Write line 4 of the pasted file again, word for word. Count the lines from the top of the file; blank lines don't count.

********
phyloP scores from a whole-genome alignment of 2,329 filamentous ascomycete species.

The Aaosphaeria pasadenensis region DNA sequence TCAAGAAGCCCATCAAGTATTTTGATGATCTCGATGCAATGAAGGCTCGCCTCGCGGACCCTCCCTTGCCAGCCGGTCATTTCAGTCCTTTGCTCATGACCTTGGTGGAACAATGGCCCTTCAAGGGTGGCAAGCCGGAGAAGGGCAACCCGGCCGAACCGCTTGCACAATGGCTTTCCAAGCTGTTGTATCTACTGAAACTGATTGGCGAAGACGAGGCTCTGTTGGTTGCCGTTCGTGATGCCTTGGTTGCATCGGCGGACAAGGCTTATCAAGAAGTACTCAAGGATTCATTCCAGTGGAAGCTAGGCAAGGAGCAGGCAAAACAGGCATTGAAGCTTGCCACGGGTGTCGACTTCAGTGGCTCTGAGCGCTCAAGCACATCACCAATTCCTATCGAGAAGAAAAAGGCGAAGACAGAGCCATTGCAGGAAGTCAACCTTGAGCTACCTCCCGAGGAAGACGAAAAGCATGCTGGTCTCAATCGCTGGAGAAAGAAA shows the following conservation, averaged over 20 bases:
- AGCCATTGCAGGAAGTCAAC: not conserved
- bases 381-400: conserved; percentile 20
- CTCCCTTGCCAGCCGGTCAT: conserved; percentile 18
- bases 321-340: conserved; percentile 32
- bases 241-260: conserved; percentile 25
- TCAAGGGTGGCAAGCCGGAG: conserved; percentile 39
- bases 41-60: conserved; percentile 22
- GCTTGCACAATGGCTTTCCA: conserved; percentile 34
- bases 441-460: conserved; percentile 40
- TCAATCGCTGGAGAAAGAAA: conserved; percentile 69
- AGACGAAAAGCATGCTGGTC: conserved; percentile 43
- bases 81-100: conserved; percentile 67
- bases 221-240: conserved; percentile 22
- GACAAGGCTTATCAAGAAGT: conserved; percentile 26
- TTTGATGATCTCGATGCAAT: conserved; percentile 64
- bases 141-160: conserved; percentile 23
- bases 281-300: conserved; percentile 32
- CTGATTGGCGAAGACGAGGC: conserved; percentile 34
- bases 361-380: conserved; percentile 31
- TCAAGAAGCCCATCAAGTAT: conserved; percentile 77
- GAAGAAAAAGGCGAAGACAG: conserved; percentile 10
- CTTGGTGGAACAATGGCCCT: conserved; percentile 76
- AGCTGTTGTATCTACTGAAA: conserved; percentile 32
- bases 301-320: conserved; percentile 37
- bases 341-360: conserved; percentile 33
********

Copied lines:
- bases 381-400: conserved; percentile 20